Transplant data show more and more people receive transplants every year. Many people with transplants are living longer after receiving their organ(s) than ever before.
Waiting times vary widely for many reasons. The shortage of organs causes most patients to wait for a transplant.
The amount of time a patient waits does not show how well a transplant hospital or organ procurement organization (OPO) is doing its job. Each patient's need is different. Some patients are more ill than others when they are put on the transplant waiting list. Some patients get sick more quickly than other patients or respond differently to treatments. Patients may have medical conditions that make it harder to find a good match for them.
How long a patient waits depends on many factors. These can include:
- Blood type (some are rarer than others)
- Tissue type
- Height and/or weight of transplant candidate
- Size of donated organ
- Medical urgency
- Time on the waiting list
- How many donors there are in the local area over a period of time
- What types of organ offers the transplant hospital will accept
Depending on the kind of organ needed, some factors are more important than others.
Patients often contact the Organ Procurement and Transplantation Network (OPTN) to ask if they are on the national transplant waiting list. The OPTN cannot provide this information, since the transplant hospital makes the listing decision. Patients should discuss their status on the waiting list with their transplant team.
The transplant program must inform patients in writing within 10 business days of registration that the patient has been placed on the national transplant waiting list (including the date the patient was listed.)
Or, the transplant program must inform the patient in writing 10 days after finishing the evaluation that the patient will not be placed on the patient waiting list.
Once listed, if the transplant team removes the patient from the waiting list for any reason other than transplant or death, the transplant program must inform the patient in writing within 10 business days.
This policy improves communication between transplant hospitals and their patients. It also helps patients understand the listing and transplant process.
View letter transplant hospitals provide to notify patients, as required by OPTN policy.
Options to consider
It is important that transplant candidates know their treatment options. Patients can consider these options under OPTN policies:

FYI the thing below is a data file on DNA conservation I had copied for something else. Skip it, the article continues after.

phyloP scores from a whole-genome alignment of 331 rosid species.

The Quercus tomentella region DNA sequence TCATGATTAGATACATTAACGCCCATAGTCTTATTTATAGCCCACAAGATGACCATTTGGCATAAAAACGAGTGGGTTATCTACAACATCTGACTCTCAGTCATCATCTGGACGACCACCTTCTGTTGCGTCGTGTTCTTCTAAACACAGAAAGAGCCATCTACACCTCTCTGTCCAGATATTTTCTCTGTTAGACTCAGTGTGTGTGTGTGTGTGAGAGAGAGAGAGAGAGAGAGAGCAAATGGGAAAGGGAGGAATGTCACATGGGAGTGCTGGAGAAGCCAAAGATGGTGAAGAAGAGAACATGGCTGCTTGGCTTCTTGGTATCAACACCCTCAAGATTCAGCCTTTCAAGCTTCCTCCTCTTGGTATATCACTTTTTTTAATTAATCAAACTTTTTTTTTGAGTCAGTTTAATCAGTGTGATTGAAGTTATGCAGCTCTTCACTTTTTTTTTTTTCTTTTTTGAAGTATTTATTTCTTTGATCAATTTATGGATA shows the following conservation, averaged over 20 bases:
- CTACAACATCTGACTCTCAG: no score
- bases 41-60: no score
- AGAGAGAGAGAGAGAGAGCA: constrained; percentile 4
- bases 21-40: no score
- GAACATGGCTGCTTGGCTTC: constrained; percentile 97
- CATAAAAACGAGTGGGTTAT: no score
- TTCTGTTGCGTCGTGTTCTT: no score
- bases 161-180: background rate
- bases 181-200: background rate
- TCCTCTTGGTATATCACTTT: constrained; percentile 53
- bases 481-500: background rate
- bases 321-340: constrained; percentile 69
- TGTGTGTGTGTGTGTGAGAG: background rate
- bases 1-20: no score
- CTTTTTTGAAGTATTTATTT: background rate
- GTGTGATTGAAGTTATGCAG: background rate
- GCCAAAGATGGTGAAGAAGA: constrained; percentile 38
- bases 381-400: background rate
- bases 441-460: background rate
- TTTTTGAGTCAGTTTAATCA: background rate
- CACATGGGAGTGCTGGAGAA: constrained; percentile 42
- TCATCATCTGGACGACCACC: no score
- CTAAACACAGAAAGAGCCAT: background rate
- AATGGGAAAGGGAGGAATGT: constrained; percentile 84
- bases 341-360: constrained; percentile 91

- Multiple listing: Patients can choose to be listed at hospitals in different parts of the country. Hospitals can vary widely in the number of transplants they perform and the characteristics of the donor and recipient pool. Organ procurement organizations can vary widely in the number and types of donors they receive each year. When patients are on the list at more than one transplant hospital, they can receive organ offers in more than one local area.
Each hospital has its own rules regarding multiple listings. Patients should ask each hospital about its rules regarding multiple listings. Being listed in more than one area does not guarantee a patient will get an organ faster than a patient listed at only one transplant hospital. Transplant centers may require a patient to go through a separate evaluation, even if the patient is already listed at another transplant hospital.
- Transferring waiting time: Patients can change their listing to a different transplant hospital. They will transfer their waiting time to that hospital. The new hospital will add the waiting time from the original center to the time at the new hospital.
This requires the transplant teams at each hospital to agree to exchange information. The transplant teams must notify the OPTN of the transfer of waiting time. Patients should ask the hospital if it will accept the transferred waiting time.
- Living donation: In addition to deceased organ donation, patients may also receive organs from living donors. The need for donor organs nationwide is far greater than the supply. Living donation offers a chance for more people to receive transplants, often sooner than they would from a deceased donor. Living donor kidney transplants are most common, although a living donor can provide a segment of the liver, lung, pancreas, or intestine.